• Latour, B. (2011).On the modern cult of the factish gods. Durham: Duke University Press.
  • Schön, D. (1983). The reflective practitioner. How professionals think in action. London: Temple Smith.

Liza Lansang – In Search of the Christian Imperative in Bioethical Policy Formation

The paper will focus on the advocacy work of faith-based organizations (FBOs) engaged in influencing the formulation and adoption of bioethical policies on the national level. It will look at the beliefs and actions of a select list of well-known FBOs to see if there are ways to create political opportunities within their respective societies to enable them to implement strategies which can work beyond the usual combination of engagement and confrontation currently undertaken.

The main question posed is this: What is the Christian imperative in the public sphere on the issues of contraceptives, abortion and euthanasia? By Christian imperative I posit how one can participate in the public square respecting differing comprehensive beliefs while at the same time rejecting relativism. By asking this question I adhere to the long tradition of classical prudence developed by Aristotle in his work Ethics and expounded by the Aristotelian scholar Harry Jaffa  who proposes that activism must have a healthy respect for constraints in the fallen world and an acute insight into their nature and effect. In this regard, promoting or voting for legislation (or any bill or amendment) intended to limit unjust laws or conditions is not a question of illicit cooperation, formal or material. Moreover, when a prudential framework is accepted for political decision-making—and assuming no cooperation in an evil act is involved—difficult strategic and tactical questions remain as a challenge to conscientious activism. The following four considerations need to be addressed, according to Jaffa: (1) worthiness of goal(s); (2) wise judgement as to what is possible; (3) choosing effective means; and (4) avoiding future preclusion of improvements.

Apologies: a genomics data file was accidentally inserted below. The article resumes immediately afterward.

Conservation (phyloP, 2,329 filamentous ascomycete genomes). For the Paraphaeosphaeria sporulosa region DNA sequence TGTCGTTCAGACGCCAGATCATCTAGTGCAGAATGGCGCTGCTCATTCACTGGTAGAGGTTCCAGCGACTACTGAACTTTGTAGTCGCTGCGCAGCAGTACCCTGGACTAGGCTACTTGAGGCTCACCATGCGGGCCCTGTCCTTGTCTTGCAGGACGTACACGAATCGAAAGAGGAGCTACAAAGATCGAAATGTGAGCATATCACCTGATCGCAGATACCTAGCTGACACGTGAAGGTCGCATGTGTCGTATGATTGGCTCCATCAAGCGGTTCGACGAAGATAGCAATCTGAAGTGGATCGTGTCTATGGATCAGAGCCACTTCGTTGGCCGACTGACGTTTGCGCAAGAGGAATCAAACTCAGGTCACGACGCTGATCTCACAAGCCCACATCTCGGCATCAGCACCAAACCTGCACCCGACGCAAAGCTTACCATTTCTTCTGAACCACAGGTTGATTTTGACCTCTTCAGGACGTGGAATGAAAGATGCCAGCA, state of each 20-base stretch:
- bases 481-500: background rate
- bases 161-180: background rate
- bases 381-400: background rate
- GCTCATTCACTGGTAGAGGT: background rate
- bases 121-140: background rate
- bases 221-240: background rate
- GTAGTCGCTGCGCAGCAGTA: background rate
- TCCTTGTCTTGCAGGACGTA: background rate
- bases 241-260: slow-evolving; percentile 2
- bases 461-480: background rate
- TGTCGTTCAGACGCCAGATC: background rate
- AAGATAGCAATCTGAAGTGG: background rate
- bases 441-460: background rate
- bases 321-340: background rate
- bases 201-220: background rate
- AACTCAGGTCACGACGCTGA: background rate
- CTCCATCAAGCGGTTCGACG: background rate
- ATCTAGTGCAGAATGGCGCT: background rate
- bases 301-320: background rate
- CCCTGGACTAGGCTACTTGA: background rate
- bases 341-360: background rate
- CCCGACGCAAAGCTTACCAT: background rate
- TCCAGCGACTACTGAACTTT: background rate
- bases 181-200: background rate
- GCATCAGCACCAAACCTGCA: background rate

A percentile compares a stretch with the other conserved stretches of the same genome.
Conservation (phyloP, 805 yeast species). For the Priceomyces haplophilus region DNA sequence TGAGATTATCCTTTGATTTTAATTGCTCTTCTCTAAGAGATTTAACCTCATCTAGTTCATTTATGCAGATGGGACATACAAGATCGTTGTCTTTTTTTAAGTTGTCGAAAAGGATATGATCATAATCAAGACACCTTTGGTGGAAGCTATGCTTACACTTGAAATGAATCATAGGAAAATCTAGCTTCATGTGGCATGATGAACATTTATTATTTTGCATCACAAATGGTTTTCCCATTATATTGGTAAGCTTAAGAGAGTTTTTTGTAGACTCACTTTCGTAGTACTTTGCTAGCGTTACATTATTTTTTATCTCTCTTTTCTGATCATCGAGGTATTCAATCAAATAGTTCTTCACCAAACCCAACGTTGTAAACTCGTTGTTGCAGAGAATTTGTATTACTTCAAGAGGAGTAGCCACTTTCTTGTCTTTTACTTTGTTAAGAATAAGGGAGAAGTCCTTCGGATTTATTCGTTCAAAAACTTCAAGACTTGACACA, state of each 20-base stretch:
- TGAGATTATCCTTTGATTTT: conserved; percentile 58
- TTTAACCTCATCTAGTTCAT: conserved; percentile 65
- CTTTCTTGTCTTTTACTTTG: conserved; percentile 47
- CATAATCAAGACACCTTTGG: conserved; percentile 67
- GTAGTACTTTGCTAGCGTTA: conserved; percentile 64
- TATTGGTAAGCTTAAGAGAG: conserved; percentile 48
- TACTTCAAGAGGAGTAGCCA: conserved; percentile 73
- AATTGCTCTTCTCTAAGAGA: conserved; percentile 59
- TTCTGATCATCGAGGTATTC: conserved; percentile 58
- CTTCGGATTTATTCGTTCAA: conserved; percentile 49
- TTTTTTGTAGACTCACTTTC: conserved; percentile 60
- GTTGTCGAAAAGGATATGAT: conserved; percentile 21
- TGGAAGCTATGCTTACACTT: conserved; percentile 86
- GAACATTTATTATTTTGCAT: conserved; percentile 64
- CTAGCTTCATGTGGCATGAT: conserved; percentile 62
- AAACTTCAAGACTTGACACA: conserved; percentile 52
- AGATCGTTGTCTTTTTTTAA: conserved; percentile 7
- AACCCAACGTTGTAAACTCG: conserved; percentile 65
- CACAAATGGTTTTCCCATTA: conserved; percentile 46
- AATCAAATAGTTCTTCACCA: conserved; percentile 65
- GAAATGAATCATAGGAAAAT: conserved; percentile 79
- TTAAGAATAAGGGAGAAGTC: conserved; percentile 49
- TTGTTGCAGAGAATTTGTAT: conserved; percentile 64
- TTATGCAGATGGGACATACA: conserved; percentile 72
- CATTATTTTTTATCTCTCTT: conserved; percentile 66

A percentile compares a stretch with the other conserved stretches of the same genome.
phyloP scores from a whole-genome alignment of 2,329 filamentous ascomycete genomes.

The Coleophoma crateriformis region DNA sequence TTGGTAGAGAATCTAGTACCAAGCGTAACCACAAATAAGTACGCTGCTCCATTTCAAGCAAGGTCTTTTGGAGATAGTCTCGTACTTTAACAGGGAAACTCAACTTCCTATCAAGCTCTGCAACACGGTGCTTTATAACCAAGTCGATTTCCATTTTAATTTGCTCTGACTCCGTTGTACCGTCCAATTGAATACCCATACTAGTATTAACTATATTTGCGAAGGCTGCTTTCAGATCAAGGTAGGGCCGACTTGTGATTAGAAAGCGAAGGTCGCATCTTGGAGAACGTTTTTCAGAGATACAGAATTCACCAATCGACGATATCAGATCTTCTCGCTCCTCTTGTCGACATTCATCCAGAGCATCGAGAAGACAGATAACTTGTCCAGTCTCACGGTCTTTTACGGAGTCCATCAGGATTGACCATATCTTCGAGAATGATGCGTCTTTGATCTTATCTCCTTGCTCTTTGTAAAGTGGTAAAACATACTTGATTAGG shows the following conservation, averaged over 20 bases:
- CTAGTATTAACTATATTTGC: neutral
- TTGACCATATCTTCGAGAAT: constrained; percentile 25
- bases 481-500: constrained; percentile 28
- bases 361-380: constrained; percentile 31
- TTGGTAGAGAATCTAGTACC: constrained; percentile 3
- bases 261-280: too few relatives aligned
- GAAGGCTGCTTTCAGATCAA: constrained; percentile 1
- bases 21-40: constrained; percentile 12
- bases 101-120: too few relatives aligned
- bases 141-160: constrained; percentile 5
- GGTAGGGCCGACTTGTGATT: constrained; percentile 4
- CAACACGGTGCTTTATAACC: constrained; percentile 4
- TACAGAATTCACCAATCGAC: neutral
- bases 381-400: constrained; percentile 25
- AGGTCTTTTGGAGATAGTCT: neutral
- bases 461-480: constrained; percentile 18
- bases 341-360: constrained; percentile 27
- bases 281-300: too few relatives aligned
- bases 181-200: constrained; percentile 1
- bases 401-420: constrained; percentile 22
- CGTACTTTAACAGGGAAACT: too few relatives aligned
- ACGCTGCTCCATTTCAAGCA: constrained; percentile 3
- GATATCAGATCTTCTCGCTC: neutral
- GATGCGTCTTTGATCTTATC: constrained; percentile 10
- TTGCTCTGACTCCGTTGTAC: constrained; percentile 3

The paper will look at the strategies of FBOs in these three cases: 1) to amend the Reproductive Health Act of 2012 in the Philippines; 2) to limit abortion through the Pain Capable Unborn Child Protection Act in the USA; and 3) to prevent the legalization of euthanasia in the Netherlands. First, in terms of goals of their advocacy: Is the Christian imperative in the given society to influence morality and argue that life and not viability should be protected by bioethical policy?  Is it to emphasize religious freedom and focus on identity-building?  Is it to look for common ground with secular organizations by reframing these issues from Christian vs. secular morality issues into medical issues? Second, what is and what is not possible given the context of their advocacy work? Third, are the means selected apt to produce the intended results? Finally, this question is also posed: whether what has already been done can hinder future action that can more perfectly attain the goal when altered conditions bring more of that goal within the range of possibility?


Timothy Laurence ed. (2014) Good News for the Public Square: A Biblical Framework for Christian Engagement
Clarke D. Forsythe (2009) Politics for the Greatest Good: The Case for Prudence in the Public Square
Colin Harte (2005) Changing Unjust Laws Justly
Clifford Hill (2004) The Wilberforce Connection
Harry V. Jaffa (1958) Crisis of the House Divided : An Interpretation of the Issues in the Lincoln-Douglas Debates